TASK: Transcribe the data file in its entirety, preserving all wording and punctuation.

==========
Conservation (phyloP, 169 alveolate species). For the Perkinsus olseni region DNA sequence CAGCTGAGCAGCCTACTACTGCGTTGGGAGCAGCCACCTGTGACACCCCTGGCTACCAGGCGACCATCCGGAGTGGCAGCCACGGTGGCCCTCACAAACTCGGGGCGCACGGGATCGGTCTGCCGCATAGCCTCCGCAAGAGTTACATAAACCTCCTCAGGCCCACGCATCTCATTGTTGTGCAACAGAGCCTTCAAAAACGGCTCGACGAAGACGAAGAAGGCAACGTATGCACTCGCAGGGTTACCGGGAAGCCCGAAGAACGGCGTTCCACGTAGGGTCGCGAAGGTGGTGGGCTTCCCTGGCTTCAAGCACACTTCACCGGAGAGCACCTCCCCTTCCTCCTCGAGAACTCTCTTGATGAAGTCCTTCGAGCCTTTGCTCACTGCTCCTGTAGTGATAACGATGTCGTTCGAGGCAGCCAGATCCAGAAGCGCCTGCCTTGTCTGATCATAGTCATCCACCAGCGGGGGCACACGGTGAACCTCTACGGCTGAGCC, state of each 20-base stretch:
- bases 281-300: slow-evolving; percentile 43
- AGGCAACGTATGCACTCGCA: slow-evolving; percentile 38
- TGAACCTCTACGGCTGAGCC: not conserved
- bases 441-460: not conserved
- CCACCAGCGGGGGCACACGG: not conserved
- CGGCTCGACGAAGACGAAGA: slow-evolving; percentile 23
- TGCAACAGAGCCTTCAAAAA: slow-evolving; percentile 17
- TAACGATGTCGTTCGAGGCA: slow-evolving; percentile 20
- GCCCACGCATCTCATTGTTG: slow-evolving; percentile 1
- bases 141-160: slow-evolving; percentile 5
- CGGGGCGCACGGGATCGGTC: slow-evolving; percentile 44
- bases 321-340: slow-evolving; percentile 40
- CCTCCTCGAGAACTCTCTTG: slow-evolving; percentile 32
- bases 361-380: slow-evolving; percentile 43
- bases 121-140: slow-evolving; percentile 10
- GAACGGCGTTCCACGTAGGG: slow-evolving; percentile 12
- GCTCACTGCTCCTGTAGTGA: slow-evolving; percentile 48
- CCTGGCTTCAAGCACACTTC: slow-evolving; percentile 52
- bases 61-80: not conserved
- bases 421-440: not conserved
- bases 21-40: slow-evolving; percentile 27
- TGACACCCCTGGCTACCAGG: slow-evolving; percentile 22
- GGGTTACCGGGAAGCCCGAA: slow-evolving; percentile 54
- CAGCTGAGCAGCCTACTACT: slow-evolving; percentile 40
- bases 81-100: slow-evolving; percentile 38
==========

Conservation (phyloP, 169 alveolate species). For the Perkinsus olseni region DNA sequence CAGCTGAGCAGCCTACTACTGCGTTGGGAGCAGCCACCTGTGACACCCCTGGCTACCAGGCGACCATCCGGAGTGGCAGCCACGGTGGCCCTCACAAACTCGGGGCGCACGGGATCGGTCTGCCGCATAGCCTCCGCAAGAGTTACATAAACCTCCTCAGGCCCACGCATCTCATTGTTGTGCAACAGAGCCTTCAAAAACGGCTCGACGAAGACGAAGAAGGCAACGTATGCACTCGCAGGGTTACCGGGAAGCCCGAAGAACGGCGTTCCACGTAGGGTCGCGAAGGTGGTGGGCTTCCCTGGCTTCAAGCACACTTCACCGGAGAGCACCTCCCCTTCCTCCTCGAGAACTCTCTTGATGAAGTCCTTCGAGCCTTTGCTCACTGCTCCTGTAGTGATAACGATGTCGTTCGAGGCAGCCAGATCCAGAAGCGCCTGCCTTGTCTGATCATAGTCATCCACCAGCGGGGGCACACGGTGAACCTCTACGGCTGAGCC, state of each 20-base stretch:
- bases 281-300: slow-evolving; percentile 43
- AGGCAACGTATGCACTCGCA: slow-evolving; percentile 38
- TGAACCTCTACGGCTGAGCC: not conserved
- bases 441-460: not conserved
- CCACCAGCGGGGGCACACGG: not conserved
- CGGCTCGACGAAGACGAAGA: slow-evolving; percentile 23
- TGCAACAGAGCCTTCAAAAA: slow-evolving; percentile 17
- TAACGATGTCGTTCGAGGCA: slow-evolving; percentile 20
- GCCCACGCATCTCATTGTTG: slow-evolving; percentile 1
- bases 141-160: slow-evolving; percentile 5
- CGGGGCGCACGGGATCGGTC: slow-evolving; percentile 44
- bases 321-340: slow-evolving; percentile 40
- CCTCCTCGAGAACTCTCTTG: slow-evolving; percentile 32
- bases 361-380: slow-evolving; percentile 43
- bases 121-140: slow-evolving; percentile 10
- GAACGGCGTTCCACGTAGGG: slow-evolving; percentile 12
- GCTCACTGCTCCTGTAGTGA: slow-evolving; percentile 48
- CCTGGCTTCAAGCACACTTC: slow-evolving; percentile 52
- bases 61-80: not conserved
- bases 421-440: not conserved
- bases 21-40: slow-evolving; percentile 27
- TGACACCCCTGGCTACCAGG: slow-evolving; percentile 22
- GGGTTACCGGGAAGCCCGAA: slow-evolving; percentile 54
- CAGCTGAGCAGCCTACTACT: slow-evolving; percentile 40
- bases 81-100: slow-evolving; percentile 38